Introduction: A Bad Traffic Jam

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We live in a distinct culture of movement. The essays in this issue of Bad Subjects attempt to define, consider, and criticize this culture of movement from a variety of perspectives.

Megan Shaw and Jonathan Sterne, Issue Editors

Issue #40, October 1998

Traffic in the 1990s refers to a different spectrum of activities than it once did. The traditional idea of traffic as patterns of movement among people and goods refers to endeavors that are a central focus only to the mundane labors of maritime commerce and highway engineers. But in the 1990s the idea of traffic has entered into everyday conversation, everyday thinking. In the age of road rage, road traffic has become something of a unique problem: rather than how we find our way, it has become something to find a way around.

As populations surge and international migration grows steadily, the movement of people, objects, and identities are activities that have taken on a political and cultural character of their own. Metaphors of "trajectories" and "lines of force," of "networks" and "flows," circulate freely among academic theorists (there's that traffic metaphor again!), and within the international news and technology reports of newspapers and television. Businesses re-tool themselves for the information age by hiring systems-thinking gurus to chart the flow of ideas within the workplace, rather, the learning organization. Old travel narratives are being folded into new: Hmong quilts that document the movement of families over generations are now shipped around the United States for middle class consumers of all ethnicities to put in their homes. We live in a distinct culture of movement. The essays in this issue of Bad Subjects attempt to define, consider, and criticize this culture of movement from a variety of perspectives.

Three of our essays reflect on traffic as a specifically international phenomenon. Gretchen Soderlund and Emma Grant attack the very idea of an international traffic in women, arguing that the movement of sex workers across borders is considerably more complicated than the epithet "trafficking" would suggest. Far from protecting sex workers, existing trafficking laws actually restrict sex workers' freedom of movement across state and national borders and may ultimately work to inhibit sex workers from organizing for their own rights. Dan McGee criticizes the United States' imagined and real roles in attempting to police the international traffic in chemical and biological weapons. Chemical and biological weapons become part of a secret political economy because they are internationally stigmatized, and as the recent U.S. bombing of a pharmaceutical plant in Khartoum, Sudan, shows, guesses about chemical weapons production are treated as facts by the U.S. military. Peter Ives reflects on the continued importance of national borders in an age of "global flows" and transnational corporations. As he points out, the traffic between Toronto and Portland is strikingly different from the traffic between Toronto and Vancouver.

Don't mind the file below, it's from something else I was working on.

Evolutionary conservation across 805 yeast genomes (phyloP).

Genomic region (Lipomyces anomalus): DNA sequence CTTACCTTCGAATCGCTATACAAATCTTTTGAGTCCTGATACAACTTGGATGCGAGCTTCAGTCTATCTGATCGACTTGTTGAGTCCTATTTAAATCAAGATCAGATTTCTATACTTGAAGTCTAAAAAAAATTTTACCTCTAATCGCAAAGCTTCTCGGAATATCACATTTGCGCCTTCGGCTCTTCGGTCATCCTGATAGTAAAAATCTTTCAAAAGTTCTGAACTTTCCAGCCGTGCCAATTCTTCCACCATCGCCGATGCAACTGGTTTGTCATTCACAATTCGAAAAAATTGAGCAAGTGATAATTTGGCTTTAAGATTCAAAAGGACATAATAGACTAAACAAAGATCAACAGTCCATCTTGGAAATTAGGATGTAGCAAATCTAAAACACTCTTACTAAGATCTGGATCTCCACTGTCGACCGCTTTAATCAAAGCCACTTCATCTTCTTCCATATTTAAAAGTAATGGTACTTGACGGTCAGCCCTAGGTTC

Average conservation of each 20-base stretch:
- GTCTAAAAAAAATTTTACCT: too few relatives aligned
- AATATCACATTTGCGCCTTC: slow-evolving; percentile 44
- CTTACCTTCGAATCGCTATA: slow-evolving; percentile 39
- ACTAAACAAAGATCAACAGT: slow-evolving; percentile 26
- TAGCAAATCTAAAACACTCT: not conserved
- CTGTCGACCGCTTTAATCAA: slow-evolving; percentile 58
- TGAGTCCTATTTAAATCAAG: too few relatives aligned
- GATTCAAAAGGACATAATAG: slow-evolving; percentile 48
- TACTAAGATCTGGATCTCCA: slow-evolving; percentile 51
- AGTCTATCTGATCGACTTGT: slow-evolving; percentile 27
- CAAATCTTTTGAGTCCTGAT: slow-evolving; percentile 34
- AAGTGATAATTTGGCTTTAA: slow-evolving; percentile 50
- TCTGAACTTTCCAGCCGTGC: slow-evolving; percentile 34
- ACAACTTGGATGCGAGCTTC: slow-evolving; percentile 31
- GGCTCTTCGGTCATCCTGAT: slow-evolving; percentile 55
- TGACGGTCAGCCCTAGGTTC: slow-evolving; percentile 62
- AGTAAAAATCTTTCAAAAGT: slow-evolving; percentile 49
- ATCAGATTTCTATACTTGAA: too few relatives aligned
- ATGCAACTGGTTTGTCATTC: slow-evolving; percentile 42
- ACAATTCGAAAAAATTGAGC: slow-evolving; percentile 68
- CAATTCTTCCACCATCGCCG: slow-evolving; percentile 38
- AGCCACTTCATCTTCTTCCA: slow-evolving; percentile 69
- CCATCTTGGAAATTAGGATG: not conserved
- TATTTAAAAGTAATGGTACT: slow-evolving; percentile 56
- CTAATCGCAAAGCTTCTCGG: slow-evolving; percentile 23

Hsuan L. Hsu gives us a fast food break from the traffic jam by looking at the kind of communicative act we perform when we order a "Big King" sandwich from Burger King. He points out that when advertisements prompt us to enunciate for our lunch, the words we speak are commercially programmed. Jonathan Sterne thought about calling his piece "The Traffic in Teaching Positions" because it shows how his own university handles undergraduate teaching as just one more labor market issue.

Four of our articles approach the theme of traffic in the literal sense of roadway environments and automotive transportation. They each make this approach to traffic in very different ways. Joel Schalit gives us a personal reminiscence of the way his relationships with his father and other members of his family were defined by unusual and adventurous road trips. John Brady contrasts the phenomena of private vehicle transportation and public transportation. He reminds us that public transportation has publicly ignored advantages, that riding buses and trains takes us through cultural spaces that freeways circumvent. Megan Shaw and Rick Prelinger consider what kind of hold driving time has on consciousness. They reveal that time spent on freeways is time that is suspended between the mythology of the freedom of the open road and the frustrations of modern urban congestion. Mike Mosher describes Johanna Poethig's "Freeway Prophecy" mural in San Francisco. He explores how the mural presents a vision of movement and traffic that engage the observer in representations of a variety of human ways of movement. He considers the "traffic jam" that the mural represents, in terms of the number of colluding creative talents that are responsible for its final form.

We can not take for granted the role that traffic patterns play in our lives, as we live in an atomized world that finds great spaces between living and working, between playing and eating, between commerce and thought, all of which spaces must be traversed by traffic flows. New traffic patterns are creating distribution networks that have important cultural and political implications that must be examined.

Copyright © 1998 by Megan Shaw and Jonathan Sterne. All rights reserved.

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